US immigration court interpreters cut and migrants suffer

Support migrant centric journalism today and donate

Comments by Sanwar Ali:

It seems again that migrants are being treated unfairly.  If you do not have the money to pay for lawyers and the local Government will not provide funding then you are already at a disadvantage.  Many migrants in immigration court lack English ability.  Interestingly, since Donald Trump’s Presidency there has been an increase in funding for migrants who need legal assistance.

Again we take this opportunity to remind those who are thinking of applying for the following non-immigrant work visas  L1H1BH2B visas and Optional Practical Training visas for F1 students that you apply as soon as possible.  It remains uncertain if and when new US visa restrictions will come into place.  Even if you do apply soon you could still be caught out by possible new restrictions.

According to a report published by the US Department of Justice inspector general, the Trump administration severely miscalculated budget projections before claiming funding problems that resulted in the replacement of US immigration court interpreters across several states.

Over the last 12 months, in-person US immigration court interpreters have been replaced by recorded videos that explain the court system during an immigrant’s initial appearance before an immigration judge. The Justice Department claims that the switch to recorded videos was ‘necessary to save money.’

However, the Justice Department’s watchdog discovered that officials had based its decision to cut the number of interpreters on faulty information, part of an inaccurate portrayal of the agency’s larger budget situation.

The watchdog’s report states: “The department erroneously estimated its yearly interpreter costs by extrapolating a single, unusually high monthly interpreter expense, which was not supported by invoices or other contemporaneous evidence.”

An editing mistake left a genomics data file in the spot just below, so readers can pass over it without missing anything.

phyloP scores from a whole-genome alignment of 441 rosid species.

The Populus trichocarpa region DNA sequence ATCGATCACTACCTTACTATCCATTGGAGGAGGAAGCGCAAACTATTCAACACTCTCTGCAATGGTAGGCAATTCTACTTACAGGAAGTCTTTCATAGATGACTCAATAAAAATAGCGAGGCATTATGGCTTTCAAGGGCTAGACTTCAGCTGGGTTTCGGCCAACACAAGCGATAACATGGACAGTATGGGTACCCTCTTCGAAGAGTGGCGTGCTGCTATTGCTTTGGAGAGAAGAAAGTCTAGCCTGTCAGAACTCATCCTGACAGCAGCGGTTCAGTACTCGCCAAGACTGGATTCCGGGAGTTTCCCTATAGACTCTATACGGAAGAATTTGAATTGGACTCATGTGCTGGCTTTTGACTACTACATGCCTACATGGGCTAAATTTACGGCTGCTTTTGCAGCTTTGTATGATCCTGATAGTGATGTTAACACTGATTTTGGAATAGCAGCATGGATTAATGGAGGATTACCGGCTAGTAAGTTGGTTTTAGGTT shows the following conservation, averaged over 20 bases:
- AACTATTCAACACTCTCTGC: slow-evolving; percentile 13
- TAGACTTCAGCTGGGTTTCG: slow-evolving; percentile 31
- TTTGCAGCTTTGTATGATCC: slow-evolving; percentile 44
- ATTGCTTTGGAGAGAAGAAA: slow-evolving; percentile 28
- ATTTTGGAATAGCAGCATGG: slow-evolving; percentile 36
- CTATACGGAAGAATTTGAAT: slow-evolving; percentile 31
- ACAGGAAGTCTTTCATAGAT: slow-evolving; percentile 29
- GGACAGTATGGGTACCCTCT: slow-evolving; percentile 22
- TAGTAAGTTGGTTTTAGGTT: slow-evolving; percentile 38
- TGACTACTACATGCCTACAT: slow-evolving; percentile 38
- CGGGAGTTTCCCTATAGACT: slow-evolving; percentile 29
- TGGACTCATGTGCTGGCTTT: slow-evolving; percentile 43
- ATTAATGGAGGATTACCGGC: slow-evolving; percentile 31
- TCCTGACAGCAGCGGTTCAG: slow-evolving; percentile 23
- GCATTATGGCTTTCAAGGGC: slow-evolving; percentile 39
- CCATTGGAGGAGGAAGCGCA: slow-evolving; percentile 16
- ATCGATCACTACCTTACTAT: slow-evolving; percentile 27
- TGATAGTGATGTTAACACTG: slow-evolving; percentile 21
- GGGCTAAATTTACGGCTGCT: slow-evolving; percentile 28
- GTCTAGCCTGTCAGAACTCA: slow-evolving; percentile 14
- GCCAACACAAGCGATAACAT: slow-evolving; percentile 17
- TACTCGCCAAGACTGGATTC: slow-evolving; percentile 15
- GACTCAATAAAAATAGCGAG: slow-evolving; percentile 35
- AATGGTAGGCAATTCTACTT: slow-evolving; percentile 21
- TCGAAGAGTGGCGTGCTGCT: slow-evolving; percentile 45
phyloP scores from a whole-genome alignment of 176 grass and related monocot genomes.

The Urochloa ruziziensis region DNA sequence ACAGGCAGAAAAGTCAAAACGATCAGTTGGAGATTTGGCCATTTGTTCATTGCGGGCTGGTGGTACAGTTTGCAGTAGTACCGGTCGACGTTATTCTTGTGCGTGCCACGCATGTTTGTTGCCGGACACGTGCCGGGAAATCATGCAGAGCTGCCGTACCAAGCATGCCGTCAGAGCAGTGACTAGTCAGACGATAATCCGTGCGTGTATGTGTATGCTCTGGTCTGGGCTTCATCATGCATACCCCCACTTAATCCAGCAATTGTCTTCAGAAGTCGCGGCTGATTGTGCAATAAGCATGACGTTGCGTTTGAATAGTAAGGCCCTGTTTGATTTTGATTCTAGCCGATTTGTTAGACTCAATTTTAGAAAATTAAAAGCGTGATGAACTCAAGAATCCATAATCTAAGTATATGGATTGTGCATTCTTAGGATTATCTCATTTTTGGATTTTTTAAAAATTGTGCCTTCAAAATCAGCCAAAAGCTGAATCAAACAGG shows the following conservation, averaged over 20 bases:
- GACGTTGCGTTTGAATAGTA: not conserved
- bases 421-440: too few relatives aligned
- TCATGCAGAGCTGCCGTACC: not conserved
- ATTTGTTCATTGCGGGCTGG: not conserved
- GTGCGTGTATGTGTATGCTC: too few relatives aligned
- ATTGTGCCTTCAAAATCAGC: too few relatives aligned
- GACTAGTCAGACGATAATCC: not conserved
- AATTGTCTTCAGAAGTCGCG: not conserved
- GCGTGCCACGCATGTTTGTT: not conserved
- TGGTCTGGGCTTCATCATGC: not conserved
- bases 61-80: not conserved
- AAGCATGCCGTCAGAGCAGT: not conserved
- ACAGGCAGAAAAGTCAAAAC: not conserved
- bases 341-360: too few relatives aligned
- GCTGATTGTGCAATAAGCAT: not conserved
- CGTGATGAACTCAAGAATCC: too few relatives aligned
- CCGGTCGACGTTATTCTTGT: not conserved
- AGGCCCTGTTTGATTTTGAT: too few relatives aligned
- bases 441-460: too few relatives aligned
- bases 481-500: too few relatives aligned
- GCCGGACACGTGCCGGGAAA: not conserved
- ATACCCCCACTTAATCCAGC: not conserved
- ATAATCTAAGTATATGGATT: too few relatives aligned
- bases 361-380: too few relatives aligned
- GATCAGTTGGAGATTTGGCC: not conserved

“This erroneous estimate adversely affected the agency leadership’s communication of accurate budget needs to department and congressional decision makers,” the report said.

Immigrants’ first court appearances

US immigration interpreters are typically present at an immigrant’s first appearance in court, where judges outline the rights of the immigrant, explain how the court process operates and hear from the immigrant themselves for the first time concerning their case.

It’s often the case that those fighting against deportation from the US do not speak English, with some speaking indigenous languages only.

The Justice Department began to replace in-person interpreters with 15 – 20 minute recorded videos in the summer of 2019. The videos are in English and Spanish and they are played to large groups of immigrants appearing in court.

When judges spoke to individual immigrants about their cases, they were asked by the Justice Department to use telephone interpreting services, which many judges have described as ‘inadequate’.

Unfair court process

A number of immigrant advocacy groups argue that in-person interpreter cutbacks make the court process very unfair for immigrants.

The use of videos was initially rolled out across four cities in different states. However, the Justice Department decided against expanding video messaging nationwide.